Turnbull’s one stated reason is that this will promote greater co-operation between security agencies, and it is possible he is right. There has been plenty of criticism of the plan, but there have also been a number of respected experts saying there is logic to the move.

Still, there is no avoiding the fact that this is a massive win for Peter Dutton, and that Dutton’s support is crucial to Turnbull’s survival as prime minister. Politicians will be politicians. And voters will notice.

One of the curious things about Dutton’s rise through the ranks is that his performance as a minister rarely seems to be a factor. Doctors voted him the worst federal health minister of the past 35  years. During his time as immigration minister, two Australian citizens have been wrongly detained in immigration detention. His Border Force kept from a parliamentary inquiry the fact it had failed to properly respond to allegations of sexual assault and abuse on Nauru. Just this week immigration centre guards were accused of supplying drugs and contraband to asylum seekers on Christmas Island. The question should be put to Turnbull more often: why has a minister who has presided over so many problems been given more responsibility?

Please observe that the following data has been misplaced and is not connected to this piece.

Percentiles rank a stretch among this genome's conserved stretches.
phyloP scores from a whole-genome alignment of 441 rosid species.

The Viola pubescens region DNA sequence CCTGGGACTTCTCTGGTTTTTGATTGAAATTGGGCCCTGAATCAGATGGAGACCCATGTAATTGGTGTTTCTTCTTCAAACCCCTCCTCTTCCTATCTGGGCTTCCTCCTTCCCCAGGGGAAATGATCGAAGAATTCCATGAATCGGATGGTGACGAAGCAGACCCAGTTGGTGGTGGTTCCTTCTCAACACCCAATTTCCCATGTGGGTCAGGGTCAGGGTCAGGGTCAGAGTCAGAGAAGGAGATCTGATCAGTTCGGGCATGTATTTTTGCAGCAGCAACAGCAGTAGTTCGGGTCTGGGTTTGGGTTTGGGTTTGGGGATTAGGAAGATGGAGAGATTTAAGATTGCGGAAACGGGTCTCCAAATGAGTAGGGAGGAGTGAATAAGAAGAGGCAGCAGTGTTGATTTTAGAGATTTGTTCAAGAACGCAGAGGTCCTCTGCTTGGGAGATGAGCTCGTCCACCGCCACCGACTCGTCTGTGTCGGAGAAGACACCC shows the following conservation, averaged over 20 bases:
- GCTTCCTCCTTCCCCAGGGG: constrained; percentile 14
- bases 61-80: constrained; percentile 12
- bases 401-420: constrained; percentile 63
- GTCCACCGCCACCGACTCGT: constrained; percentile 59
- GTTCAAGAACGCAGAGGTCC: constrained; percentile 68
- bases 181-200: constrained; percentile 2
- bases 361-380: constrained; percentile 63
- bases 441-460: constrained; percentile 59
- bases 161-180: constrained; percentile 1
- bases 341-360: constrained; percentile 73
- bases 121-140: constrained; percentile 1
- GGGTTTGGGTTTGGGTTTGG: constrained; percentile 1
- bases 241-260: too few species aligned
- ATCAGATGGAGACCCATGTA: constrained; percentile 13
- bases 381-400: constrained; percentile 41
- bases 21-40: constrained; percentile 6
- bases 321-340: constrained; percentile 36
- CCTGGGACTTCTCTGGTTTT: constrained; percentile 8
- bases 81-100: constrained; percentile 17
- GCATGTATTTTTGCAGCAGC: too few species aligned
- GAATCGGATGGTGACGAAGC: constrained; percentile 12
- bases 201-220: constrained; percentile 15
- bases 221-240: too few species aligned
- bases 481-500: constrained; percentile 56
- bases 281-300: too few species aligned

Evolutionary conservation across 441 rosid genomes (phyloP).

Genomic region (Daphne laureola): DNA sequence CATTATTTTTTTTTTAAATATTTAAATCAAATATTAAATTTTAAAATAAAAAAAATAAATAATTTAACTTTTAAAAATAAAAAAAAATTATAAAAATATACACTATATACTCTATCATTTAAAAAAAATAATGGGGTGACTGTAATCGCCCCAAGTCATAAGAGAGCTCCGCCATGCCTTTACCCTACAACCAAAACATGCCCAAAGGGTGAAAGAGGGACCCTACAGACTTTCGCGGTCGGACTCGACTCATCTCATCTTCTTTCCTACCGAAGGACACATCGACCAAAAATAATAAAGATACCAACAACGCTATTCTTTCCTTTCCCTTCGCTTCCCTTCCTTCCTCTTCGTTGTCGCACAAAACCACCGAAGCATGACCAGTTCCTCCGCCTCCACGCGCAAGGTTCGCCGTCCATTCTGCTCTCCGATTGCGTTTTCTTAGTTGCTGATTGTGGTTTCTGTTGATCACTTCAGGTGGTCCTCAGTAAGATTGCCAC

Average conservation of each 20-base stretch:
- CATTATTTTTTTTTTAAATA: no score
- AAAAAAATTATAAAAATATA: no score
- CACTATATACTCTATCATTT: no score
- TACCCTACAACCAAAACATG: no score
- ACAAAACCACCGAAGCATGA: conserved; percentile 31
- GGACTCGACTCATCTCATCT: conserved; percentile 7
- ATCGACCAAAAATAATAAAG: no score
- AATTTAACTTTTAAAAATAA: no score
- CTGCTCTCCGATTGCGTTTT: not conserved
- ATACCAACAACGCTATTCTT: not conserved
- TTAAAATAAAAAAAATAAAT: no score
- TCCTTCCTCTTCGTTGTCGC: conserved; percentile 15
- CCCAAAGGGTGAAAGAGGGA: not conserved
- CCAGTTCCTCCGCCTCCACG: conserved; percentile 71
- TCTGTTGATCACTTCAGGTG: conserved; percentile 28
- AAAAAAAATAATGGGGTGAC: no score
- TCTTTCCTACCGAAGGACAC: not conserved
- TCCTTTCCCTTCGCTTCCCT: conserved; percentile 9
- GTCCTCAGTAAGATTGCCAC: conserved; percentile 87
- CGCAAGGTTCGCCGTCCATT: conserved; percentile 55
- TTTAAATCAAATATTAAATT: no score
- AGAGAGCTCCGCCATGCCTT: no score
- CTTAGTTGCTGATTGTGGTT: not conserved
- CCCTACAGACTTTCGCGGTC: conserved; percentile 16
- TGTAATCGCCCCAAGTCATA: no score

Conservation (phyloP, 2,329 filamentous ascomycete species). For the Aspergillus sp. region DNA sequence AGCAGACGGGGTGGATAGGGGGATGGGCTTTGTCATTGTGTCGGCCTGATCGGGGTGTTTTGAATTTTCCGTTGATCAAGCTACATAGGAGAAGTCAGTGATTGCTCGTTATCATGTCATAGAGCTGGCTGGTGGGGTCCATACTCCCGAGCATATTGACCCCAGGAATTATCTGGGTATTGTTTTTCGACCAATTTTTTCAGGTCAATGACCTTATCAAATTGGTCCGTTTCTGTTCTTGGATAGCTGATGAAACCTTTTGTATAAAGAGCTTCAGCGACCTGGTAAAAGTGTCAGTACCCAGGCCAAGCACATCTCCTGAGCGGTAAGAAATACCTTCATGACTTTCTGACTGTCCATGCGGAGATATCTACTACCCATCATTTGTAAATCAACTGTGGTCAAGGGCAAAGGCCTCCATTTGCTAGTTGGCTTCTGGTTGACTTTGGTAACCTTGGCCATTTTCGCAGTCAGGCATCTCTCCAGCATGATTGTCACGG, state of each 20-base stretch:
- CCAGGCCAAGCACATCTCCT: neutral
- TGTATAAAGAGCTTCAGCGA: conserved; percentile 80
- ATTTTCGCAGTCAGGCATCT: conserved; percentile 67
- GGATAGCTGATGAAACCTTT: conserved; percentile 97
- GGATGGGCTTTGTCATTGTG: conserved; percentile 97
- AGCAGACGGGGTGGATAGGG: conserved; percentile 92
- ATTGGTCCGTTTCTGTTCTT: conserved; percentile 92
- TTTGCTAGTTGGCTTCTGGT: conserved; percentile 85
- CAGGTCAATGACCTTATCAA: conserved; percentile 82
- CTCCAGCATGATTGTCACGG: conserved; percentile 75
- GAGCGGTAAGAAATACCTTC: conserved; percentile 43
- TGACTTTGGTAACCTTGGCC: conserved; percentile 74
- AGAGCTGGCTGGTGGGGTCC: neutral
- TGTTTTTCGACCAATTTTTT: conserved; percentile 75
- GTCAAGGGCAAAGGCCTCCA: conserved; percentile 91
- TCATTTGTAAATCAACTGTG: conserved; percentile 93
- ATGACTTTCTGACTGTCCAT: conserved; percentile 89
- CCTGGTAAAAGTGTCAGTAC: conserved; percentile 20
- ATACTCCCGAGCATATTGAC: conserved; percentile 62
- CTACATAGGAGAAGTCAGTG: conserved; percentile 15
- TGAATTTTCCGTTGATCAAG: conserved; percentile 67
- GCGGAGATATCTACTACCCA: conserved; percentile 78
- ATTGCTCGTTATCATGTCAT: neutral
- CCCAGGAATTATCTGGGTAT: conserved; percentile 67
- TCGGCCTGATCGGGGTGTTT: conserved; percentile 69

Still, Turnbull will judge his week to have been a success. He has dominated politics with his policy agenda, as he must to have any chance of resurgence, and managed to sidestep Tony Abbott until quite late in the piece.

The Greens, on the other hand, are having the week from hell. Senator Scott Ludlam resigned late last Friday, having discovered he was a dual citizen. This week, Senator Larissa Waters discovered the same thing and also stepped down.